If you could design a circuit where you could control the power ripple to a capacitor to match the power ripple of the AC side of the converter and allow the voltage to swing as much as you want, you would have an effective filter that would significantly reduce the double line frequency ripple. The best part of this circuit would be that the capacitor would not have to store any extra energy just to be able to work. The voltage, current and power signals to such a capacitor would look something like this:

*Figure 4. Voltage, Current, and Power Waveforms to Hypothetical Filter Circuit*

The design of such a circuit is possible. One way that you can create this kind of a circuit is to add a power processing or ripple port that is separate from both the AC input and the DC output. This ripple port would require a storage component (i.e., the capacitor) and a control system to control the power to the port. The port would need to store energy when AC power is too high and release energy when AC power is too low as indicated in figure 4. A block diagram of the ripple port is shown below in figure 5. Since the ripple port is separate from both the input and output ports, neither port imposes any restrictions on the voltage of the ripple port. As you will see, you can reduce the capacitance to an arbitrarily low value by allowing the peak voltage to the capacitor to be really high.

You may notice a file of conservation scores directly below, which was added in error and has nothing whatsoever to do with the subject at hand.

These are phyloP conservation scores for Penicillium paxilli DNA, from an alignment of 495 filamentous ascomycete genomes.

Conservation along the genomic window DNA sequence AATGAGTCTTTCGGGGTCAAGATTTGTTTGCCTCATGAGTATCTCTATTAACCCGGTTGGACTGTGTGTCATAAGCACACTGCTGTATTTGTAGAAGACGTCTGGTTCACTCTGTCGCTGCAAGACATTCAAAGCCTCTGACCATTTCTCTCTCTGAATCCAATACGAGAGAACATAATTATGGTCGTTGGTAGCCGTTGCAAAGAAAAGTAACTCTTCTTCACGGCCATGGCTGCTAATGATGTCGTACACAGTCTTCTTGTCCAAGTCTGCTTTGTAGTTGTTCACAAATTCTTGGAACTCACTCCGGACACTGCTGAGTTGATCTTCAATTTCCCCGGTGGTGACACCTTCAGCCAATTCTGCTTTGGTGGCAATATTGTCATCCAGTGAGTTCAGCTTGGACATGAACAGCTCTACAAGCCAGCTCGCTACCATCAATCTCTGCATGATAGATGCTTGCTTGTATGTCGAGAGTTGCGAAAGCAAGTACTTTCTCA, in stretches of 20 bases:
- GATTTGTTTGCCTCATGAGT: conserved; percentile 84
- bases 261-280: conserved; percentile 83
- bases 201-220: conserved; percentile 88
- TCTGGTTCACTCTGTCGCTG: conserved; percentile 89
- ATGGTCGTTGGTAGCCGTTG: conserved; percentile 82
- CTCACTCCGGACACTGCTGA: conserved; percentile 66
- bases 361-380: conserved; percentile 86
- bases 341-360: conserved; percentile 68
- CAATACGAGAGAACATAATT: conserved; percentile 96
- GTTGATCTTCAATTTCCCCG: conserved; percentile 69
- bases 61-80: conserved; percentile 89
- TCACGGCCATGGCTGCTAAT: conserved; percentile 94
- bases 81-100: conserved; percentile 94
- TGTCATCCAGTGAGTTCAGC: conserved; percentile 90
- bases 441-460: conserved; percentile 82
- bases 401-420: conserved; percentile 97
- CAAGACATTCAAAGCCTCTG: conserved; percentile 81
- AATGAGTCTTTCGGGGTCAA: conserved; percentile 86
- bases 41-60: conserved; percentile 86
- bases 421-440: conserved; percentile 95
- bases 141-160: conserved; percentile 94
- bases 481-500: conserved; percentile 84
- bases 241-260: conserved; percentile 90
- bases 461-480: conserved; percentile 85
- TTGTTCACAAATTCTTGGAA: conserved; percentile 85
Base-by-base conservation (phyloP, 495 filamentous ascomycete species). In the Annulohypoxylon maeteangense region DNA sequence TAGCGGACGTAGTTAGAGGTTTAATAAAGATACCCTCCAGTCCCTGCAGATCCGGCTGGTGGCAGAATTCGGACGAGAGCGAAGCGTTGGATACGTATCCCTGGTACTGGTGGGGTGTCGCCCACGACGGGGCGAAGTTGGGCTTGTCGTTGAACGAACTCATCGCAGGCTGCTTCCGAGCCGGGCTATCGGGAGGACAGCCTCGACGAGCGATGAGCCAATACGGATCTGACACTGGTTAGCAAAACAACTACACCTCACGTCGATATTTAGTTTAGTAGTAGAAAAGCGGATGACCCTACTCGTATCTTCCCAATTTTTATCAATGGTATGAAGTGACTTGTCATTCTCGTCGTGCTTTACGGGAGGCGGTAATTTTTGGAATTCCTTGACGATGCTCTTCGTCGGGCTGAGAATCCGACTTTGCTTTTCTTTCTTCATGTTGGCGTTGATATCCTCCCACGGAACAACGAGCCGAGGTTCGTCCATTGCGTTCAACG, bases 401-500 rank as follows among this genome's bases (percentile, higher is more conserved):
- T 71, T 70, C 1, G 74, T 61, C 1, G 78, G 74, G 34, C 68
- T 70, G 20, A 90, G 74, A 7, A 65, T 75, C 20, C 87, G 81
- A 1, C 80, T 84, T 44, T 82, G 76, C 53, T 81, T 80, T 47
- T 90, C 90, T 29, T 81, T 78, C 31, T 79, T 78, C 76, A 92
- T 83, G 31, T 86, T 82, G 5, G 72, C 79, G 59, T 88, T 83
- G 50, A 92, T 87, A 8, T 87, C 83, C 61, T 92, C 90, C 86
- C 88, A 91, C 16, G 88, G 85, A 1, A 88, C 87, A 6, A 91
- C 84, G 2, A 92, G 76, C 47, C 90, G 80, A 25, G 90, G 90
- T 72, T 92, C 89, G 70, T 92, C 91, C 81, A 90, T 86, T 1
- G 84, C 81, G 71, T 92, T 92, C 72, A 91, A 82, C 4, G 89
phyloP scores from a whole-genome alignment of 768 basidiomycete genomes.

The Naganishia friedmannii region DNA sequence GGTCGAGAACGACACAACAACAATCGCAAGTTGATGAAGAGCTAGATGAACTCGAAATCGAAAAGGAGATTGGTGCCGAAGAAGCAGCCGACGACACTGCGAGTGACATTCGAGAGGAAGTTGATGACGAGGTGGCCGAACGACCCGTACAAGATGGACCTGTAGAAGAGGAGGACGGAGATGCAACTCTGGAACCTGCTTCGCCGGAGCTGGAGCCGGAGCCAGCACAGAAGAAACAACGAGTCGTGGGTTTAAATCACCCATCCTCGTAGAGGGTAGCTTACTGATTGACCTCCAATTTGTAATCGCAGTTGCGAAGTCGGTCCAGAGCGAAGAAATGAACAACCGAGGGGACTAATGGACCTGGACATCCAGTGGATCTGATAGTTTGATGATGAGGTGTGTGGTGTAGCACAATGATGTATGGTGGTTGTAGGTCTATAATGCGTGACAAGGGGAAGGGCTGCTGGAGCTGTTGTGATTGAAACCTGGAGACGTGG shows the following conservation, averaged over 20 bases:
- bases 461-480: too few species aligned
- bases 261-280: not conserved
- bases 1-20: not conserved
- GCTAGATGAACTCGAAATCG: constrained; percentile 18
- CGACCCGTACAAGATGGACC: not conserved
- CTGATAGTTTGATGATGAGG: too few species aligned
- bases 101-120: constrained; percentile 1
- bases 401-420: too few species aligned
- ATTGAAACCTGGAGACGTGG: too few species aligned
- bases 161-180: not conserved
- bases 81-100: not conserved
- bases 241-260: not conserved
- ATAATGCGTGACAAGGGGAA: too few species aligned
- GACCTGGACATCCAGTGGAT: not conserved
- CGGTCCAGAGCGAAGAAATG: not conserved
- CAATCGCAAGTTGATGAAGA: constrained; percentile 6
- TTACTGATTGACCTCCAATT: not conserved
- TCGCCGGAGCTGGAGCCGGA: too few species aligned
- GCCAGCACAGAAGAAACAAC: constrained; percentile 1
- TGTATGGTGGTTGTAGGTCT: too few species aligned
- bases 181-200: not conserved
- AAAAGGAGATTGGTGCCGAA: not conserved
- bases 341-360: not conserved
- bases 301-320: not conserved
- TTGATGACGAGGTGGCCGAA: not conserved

*Figure 5. The Ripple Port in an AC-DC Converter*

Several different ripple port designs have been investigated and described in the academic literature. One design that stands out for its simplicity as well as its indicated potential in the real world market due to its patent is a design by Krein, et al., discussed here.

The general idea of the design is that we want all of the ripple power (\[P_{o}cos(2\omega t)\]) to flow back and forth to the ripple port capacitor. To get this to happen, we need the ripple power equation to match the equation for the power to a capacitor. The equation for the power to a capacitor in a sinusoidal AC circuit is

\[P_{c}(t)=v_{c}(t)i_{c}(t) = [ V_{c} cos(\omega t + \theta)] \times C\frac{dv_{c}}{dt}\]

It should be noted that \[\theta\] represents the phase shift between the voltage at the AC side of the system and voltage to the ripple port capacitor. The above equation can be simplified using some calculus and trigonometry down to

\[P_{c}(t) = -\omega CV_{c}^{2} \times sin(2\omega t+2\theta )\]

Since we want all of the ripple power to go to the capacitor, we can set the capacitor power equations to be equal to the ripple power equation:

\[P_{o}cos(2\omega t) = \frac{-\omega CV_{c}^{2}}{2} \times sin(2\omega t+2\theta )\]

For the two sides of this equation to be equal, the amplitudes must be the same and the phase shifts must be the same.

First, let's examine the amplitude parts of the above equation; since they must be equal, we get:

\[P_{o}= \frac{\omega CV_{c}^{2}}{2}\]

The two elements that you have control over in this equation are the capacitor and the peak voltage to the capacitor (\[V_{c}\]). Let's go back to the 700W, 390V example we looked at earlier and outline how you would determine the peak voltage and capacitance for the ripple port. First you would decide on a peak voltage for the ripple port. In theory you could pick any voltage you want and the higher the voltage, the lower the capacitance could be, but for safety reasons, you would probably want to pick something less than or equal to the output voltage. In this case, we will pick 300V for the ripple port which is a bit less than the output voltage but high enough that we should get a pretty good reduction of capacitance. Next, you would calculate the required capacitance that would filter the ripple power at 700W. Rearranging the peak power equation for capacitance, gives:

\[C=\frac{2P_{o}}{\omega V_{c}^2}\]